Mrs Philipp sought action against the Bank for damages suffered in consequence of these two payments claiming that the Bank did not exercise the duty of care to safeguard her from the financial loss and did not question further, delay or stop this payment. On the other hand, the Bank rebutted her claim that such duty is not established by law and clashes with the Bank’s other obligation to effect its customer’s instruction. In fact, reference is made to Paget’s Law of Banking (15th ed):

“When executing the customer’s instruction to make a funds transfer the bank acts as its customer’s agent. Acting as agent the bank owes the customer a duty to observe reasonable care and skill in and about executing the customer’s orders. The duty arises both at common law and under statute.”

The Bank further pleaded, by outlining the scope of its obligations, that it had a duty i) to act in line to his customer’s mandate, and to execute reasonable care and skill in executing her instructions; and ii) to execute an instruction unless an ordinary prudent banker would have had reasonable grounds for believing that the transactions were an attempt to misappropriate the customer’s funds (i.e. [Quincecare Duty]).
The Judge stated that the Quincecare duty can be summed up in the following statement by Judge Steyn J back in the 1992 case:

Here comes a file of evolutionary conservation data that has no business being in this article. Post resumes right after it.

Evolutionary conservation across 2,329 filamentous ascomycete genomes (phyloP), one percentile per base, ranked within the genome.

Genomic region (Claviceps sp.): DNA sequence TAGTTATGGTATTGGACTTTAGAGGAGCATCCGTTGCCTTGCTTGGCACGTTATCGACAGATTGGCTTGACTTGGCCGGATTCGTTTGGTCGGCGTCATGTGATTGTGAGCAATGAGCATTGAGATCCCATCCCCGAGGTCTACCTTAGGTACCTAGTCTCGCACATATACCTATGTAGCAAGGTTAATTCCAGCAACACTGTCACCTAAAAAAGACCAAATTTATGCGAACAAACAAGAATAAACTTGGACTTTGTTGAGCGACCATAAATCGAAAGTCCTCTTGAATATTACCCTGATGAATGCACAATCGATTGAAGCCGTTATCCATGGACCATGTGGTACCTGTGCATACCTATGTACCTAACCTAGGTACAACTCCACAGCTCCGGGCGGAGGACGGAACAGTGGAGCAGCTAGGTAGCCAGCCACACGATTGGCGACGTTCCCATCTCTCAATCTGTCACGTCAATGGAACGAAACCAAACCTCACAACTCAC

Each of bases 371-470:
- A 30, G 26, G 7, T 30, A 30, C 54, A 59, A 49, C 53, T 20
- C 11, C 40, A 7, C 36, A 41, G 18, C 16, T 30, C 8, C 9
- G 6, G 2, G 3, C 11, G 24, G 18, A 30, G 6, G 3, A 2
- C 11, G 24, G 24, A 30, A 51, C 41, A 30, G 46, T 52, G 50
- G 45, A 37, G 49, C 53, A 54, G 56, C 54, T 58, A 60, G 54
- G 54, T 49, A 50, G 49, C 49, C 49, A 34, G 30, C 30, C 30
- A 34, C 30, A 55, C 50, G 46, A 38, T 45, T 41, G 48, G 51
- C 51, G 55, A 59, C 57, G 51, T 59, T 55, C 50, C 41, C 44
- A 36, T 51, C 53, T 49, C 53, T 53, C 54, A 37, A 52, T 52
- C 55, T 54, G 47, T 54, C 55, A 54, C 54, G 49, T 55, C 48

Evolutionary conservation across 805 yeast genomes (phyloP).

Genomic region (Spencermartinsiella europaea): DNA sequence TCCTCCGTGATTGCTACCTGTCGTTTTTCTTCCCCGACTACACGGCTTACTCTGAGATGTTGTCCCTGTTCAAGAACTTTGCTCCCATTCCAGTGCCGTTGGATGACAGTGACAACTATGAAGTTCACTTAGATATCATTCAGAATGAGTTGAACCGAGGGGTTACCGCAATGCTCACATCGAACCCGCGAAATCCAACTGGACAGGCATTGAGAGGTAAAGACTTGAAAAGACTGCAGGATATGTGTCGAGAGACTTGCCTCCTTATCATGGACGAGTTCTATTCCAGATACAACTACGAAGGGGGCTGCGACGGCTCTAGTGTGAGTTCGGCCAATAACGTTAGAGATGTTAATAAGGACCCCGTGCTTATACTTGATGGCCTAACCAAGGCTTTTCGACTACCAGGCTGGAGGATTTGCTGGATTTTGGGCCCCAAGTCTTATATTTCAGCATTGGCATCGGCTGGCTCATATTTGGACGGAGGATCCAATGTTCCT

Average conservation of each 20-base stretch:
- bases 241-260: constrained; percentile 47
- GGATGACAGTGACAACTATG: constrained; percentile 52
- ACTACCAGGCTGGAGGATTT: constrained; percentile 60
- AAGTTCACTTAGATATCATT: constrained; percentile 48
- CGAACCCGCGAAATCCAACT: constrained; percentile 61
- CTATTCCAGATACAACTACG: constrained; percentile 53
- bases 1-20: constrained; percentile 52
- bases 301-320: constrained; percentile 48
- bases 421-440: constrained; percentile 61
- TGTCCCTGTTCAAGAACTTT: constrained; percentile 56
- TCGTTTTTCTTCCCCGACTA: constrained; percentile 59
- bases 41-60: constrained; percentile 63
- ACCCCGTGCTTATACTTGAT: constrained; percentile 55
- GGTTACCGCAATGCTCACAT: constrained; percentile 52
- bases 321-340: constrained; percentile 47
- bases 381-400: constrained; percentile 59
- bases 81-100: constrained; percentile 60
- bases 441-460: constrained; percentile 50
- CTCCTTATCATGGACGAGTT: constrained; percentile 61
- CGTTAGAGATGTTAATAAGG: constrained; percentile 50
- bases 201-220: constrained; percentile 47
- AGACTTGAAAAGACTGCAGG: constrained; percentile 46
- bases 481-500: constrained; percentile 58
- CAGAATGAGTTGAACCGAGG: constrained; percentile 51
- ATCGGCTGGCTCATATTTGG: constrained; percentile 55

“To hold that a bank is only liable when it has displayed a lack of probity would be much too restrictive an approach. On the other hand, to impose liability whenever speculation might suggest dishonesty would impose wholly impractical standards on bankers. In my judgment the sensible compromise, which strikes a fair balance between competing considerations, is simply to say that a banker must refrain from executing an order if and for so long as the banker is “put on inquiry” in the sense that he has reasonable grounds (although not necessarily proof) for believing that the order is an attempt to misappropriate funds of the company […] And the external standard of the likely perception of the ordinary prudent banker is the governing one.”

Reference was also made to other judgements, namely Singularis Holdings Ltd (in liq) v Daiwa Capital Markets Europe Ltd [2019] UKSC 50; [2019] 3 WLR 997 wherein Lady Hale stated that:

” […] there would be liability if the bank executed the order knowing it to be dishonestly given, or shut its eyes to the obvious fact of the dishonesty, or acted recklessly in failing to make such inquiries as an honest and reasonable man would make; and the bank should refrain from executing an order if and for so long as it was put on inquiry by having reasonable grounds for believing that the order was an attempt to misappropriate funds.”

Moreover, Judge Russen gave another dimension to the Quincecare duty by referring to May LJ’s statement in Lipkin Gorman v Karpnale Ltd case, which said that “having in mind the vast numbers of cheques which are presented for payment every day in this country […] it is, in my opinion, only when the circumstances are such that any reasonable cashier would hesitate to authorise payment without inquiry, that a cheque should not be paid immediately on presentation and such inquiry made.”